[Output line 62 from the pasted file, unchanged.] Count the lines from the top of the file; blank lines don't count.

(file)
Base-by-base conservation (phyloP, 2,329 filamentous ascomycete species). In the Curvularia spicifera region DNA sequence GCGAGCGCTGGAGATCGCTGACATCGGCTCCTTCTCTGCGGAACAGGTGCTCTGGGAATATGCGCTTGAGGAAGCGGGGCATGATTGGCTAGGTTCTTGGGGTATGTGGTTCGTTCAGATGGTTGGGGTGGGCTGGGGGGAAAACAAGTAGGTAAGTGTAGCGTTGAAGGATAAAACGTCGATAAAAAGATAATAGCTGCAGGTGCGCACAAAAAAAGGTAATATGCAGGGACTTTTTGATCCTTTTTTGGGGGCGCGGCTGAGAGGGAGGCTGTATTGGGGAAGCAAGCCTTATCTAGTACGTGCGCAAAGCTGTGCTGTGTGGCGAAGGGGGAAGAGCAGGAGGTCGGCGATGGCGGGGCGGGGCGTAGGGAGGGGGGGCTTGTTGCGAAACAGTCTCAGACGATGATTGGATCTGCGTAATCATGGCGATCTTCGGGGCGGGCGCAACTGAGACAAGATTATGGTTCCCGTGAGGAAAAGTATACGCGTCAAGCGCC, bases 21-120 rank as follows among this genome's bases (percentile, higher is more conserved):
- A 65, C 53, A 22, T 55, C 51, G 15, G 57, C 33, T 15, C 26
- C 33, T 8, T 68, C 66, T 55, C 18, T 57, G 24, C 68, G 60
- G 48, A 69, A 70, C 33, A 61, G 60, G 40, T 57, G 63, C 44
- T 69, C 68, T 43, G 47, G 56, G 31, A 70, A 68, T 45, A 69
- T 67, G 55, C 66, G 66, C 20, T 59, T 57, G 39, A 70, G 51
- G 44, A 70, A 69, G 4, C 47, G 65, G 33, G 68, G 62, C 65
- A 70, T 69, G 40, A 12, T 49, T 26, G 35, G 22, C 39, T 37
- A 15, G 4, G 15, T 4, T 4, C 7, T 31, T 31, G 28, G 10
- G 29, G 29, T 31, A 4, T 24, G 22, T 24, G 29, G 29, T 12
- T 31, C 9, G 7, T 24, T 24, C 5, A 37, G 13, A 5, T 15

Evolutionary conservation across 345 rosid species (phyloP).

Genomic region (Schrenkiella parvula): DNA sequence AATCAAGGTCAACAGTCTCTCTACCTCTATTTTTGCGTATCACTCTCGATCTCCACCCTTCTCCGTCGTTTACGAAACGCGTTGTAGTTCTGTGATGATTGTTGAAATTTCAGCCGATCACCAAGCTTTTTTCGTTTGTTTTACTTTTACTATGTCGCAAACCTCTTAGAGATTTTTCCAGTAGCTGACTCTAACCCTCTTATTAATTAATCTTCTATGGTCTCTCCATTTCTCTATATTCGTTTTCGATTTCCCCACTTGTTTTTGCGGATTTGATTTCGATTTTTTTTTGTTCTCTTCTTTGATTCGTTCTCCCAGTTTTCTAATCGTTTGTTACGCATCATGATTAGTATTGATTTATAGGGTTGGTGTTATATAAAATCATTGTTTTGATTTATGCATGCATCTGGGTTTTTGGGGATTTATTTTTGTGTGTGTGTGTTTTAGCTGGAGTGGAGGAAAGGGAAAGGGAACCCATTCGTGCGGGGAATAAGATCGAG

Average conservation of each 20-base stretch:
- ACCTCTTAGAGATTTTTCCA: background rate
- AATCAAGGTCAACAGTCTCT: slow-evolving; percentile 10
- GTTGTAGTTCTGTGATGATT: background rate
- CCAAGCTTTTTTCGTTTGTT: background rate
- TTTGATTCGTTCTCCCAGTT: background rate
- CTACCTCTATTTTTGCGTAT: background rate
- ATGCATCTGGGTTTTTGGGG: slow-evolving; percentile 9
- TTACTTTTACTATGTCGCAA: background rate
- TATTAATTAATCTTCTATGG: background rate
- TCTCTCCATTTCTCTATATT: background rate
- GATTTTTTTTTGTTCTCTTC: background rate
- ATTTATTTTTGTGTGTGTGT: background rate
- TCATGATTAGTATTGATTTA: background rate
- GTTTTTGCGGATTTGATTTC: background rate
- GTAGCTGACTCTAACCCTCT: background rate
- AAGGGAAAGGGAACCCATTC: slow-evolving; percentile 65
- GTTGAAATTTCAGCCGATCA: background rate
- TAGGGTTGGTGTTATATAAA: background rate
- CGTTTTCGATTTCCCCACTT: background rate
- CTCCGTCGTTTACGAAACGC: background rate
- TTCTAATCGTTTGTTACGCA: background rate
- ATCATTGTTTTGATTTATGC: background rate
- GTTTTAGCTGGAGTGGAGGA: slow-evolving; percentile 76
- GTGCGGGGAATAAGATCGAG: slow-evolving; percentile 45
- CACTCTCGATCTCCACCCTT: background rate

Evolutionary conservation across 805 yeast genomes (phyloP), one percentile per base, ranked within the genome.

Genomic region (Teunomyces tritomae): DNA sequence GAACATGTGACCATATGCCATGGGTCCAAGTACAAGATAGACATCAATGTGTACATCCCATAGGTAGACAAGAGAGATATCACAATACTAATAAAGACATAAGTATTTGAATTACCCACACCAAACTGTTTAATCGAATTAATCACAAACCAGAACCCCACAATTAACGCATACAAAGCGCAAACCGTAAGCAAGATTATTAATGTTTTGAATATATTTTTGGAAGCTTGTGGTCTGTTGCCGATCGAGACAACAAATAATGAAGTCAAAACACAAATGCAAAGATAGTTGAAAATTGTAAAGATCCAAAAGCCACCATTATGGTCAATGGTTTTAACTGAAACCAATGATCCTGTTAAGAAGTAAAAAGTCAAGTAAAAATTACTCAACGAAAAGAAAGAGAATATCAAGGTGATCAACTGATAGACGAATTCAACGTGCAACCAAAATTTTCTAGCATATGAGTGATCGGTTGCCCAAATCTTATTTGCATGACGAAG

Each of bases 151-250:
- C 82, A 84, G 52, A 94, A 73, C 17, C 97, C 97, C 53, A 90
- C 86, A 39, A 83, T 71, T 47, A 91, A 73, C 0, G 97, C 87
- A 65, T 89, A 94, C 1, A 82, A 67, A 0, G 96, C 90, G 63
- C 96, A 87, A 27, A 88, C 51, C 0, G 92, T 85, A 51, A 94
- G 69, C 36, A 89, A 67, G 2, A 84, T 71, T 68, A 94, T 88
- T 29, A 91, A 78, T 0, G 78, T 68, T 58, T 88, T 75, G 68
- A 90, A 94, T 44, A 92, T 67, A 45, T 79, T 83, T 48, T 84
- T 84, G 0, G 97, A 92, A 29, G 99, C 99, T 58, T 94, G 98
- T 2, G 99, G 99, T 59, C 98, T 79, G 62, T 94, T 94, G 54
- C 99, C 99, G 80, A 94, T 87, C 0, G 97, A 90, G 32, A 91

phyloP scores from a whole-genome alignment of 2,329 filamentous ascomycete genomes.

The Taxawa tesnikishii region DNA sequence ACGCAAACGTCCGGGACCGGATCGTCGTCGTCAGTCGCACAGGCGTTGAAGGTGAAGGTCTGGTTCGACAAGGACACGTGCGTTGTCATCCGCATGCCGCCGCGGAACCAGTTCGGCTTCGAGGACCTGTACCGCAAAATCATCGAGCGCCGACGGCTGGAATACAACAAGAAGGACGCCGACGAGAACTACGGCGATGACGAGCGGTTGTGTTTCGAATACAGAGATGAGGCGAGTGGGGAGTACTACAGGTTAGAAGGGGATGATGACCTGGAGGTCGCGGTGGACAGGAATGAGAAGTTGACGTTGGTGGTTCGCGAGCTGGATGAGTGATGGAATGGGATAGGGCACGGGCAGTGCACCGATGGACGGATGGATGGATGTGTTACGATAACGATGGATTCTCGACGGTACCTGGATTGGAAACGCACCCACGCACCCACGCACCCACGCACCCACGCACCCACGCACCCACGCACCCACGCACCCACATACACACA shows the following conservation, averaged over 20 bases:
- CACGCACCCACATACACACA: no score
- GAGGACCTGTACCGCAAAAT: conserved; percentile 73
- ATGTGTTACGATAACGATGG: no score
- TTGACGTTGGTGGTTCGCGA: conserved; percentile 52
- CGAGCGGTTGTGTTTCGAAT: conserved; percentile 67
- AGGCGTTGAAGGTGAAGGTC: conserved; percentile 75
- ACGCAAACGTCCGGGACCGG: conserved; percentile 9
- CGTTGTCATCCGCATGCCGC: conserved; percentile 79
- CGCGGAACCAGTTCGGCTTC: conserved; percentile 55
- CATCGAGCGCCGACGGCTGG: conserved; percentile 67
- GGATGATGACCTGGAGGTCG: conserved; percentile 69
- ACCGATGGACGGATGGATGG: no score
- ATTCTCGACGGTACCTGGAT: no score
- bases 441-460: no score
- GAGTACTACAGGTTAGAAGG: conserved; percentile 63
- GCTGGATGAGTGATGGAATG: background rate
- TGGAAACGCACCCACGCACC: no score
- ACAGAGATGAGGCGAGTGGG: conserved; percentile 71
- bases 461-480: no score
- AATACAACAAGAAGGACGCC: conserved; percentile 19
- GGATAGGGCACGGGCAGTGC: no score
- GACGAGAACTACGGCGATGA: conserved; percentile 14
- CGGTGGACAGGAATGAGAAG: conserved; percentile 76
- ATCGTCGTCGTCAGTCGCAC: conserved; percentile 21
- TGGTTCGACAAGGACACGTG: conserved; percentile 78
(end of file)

- CGTTGTCATCCGCATGCCGC: conserved; percentile 79